Tuberculosis cases among foreign-born people in the United States fell by one-fifth in recent years, and the reasons for the decline depend on people’s country of origin, a new study suggests.
Tuberculosis (TB) is a bacterial infection affecting the lungs and sometimes other organs. Overall, TB cases in the United States decreased over the past two decades, but TB cases among foreign-born people remained higher than in the general population, the study authors said.
Between 2007 and 2011, there was a 19 percent drop in TB cases among all foreign-born people in the nation, according to researchers from the U.S. Centers for Disease Control and Prevention.
TB cases declined in people recently arriving from Mexico, China, India, the Philippines and Vietnam — the five countries that account for most of the foreign-born people with TB in the United States, the researchers said.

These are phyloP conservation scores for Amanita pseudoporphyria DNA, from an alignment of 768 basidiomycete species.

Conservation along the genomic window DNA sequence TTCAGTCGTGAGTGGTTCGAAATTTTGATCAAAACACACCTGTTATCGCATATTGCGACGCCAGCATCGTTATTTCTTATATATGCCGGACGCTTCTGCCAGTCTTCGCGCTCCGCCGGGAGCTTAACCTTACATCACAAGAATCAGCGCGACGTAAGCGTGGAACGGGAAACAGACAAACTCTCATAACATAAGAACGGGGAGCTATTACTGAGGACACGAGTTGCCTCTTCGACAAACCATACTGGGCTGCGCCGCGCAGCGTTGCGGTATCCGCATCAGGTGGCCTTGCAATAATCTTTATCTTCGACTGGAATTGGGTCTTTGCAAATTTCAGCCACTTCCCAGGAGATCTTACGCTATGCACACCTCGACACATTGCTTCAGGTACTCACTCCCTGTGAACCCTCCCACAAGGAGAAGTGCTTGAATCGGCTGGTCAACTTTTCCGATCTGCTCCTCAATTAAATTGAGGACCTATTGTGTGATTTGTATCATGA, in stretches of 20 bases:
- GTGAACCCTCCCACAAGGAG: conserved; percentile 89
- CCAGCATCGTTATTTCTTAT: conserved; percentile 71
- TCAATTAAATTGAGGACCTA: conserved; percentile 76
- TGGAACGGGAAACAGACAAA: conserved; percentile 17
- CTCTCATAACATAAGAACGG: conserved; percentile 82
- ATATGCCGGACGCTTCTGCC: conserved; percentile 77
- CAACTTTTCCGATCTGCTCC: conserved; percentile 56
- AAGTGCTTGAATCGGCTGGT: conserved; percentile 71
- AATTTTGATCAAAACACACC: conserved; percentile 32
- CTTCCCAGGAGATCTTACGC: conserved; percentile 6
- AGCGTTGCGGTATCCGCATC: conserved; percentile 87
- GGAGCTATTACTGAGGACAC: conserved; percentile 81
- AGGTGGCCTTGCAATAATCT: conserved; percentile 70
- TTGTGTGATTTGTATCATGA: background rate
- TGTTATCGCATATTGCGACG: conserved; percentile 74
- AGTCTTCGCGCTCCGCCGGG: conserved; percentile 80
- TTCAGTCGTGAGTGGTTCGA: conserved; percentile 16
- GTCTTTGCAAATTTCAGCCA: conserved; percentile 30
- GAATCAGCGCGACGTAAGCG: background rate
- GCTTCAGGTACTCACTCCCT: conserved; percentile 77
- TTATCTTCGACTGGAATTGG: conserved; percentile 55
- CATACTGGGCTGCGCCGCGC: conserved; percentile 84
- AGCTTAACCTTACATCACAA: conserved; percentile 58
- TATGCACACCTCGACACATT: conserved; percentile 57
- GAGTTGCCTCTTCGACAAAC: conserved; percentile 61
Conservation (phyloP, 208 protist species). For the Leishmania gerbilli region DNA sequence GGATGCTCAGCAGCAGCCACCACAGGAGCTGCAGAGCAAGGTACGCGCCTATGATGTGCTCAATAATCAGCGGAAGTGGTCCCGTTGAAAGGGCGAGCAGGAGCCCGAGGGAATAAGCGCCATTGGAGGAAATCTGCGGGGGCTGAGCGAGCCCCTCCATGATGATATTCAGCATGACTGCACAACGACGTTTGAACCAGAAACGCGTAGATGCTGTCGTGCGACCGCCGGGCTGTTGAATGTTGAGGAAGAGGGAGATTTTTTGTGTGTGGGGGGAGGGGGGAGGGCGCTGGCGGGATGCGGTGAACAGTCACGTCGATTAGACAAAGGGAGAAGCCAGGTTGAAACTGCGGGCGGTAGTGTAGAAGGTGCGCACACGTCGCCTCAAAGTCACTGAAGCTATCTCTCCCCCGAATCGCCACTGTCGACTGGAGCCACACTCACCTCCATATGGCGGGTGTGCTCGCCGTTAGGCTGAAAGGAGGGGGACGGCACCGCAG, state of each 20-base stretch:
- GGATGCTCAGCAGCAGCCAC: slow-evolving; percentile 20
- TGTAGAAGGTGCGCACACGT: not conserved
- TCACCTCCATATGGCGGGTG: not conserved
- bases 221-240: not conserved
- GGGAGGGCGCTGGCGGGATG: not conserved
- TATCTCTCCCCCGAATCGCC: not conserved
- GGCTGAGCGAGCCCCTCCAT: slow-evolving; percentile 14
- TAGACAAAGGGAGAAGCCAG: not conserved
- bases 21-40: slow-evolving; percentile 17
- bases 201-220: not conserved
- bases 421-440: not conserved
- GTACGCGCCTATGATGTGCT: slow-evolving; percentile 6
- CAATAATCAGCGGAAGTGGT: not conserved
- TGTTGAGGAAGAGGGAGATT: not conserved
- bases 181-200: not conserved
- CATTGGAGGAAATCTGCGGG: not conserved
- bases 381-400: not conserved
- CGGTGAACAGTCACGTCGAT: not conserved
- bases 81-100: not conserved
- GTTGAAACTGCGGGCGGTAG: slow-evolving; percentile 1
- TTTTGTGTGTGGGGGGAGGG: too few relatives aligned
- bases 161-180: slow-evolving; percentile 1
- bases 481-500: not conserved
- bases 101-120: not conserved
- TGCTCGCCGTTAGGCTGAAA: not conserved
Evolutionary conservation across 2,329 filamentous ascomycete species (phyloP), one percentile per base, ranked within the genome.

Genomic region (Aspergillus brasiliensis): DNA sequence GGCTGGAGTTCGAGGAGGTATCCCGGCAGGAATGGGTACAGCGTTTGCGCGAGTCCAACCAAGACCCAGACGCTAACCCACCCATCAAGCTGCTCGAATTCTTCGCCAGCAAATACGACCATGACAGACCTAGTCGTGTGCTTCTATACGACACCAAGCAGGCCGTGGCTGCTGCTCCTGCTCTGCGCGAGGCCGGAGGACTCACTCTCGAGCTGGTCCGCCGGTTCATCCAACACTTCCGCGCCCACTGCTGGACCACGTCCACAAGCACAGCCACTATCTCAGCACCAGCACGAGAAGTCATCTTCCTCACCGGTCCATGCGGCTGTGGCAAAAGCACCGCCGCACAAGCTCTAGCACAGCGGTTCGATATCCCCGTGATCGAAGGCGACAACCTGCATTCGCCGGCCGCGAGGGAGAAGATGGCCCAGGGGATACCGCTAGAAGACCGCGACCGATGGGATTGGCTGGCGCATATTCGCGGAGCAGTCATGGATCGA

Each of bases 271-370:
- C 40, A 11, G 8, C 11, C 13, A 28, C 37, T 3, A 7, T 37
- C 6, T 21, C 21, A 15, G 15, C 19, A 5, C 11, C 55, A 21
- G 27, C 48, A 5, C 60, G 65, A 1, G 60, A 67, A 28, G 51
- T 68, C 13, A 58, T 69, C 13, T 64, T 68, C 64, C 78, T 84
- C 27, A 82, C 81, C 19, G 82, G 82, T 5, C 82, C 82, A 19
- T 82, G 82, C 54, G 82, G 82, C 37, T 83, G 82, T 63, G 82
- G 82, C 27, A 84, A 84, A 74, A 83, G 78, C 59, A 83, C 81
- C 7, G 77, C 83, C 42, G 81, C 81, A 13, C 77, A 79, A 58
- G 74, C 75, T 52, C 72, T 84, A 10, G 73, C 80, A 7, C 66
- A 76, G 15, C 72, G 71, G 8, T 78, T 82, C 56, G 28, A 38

Among recent entrants from Mexico, 80 percent of the decrease in TB was due to a decrease in population, while declines among recent entrants from the other four countries were nearly all due to lower TB case rates.
TB rates also decreased among entrants who have lived in the United States longer and who account for about three-quarters of TB cases among foreign-born people in the country, according to the study published Feb. 10 in the journal PLoS One.
“These results are important because they help guide future TB control strategies. To accelerate the decline of TB in the U.S., it will be important to invest in TB control overseas as well as provide testing and treatment to those with TB infection among the [approximately] 43 million foreign-born persons currently living in the U.S.,” study author Dr. Brian Baker and his colleagues from the CDC wrote.
The American Lung Association has more about tuberculosis.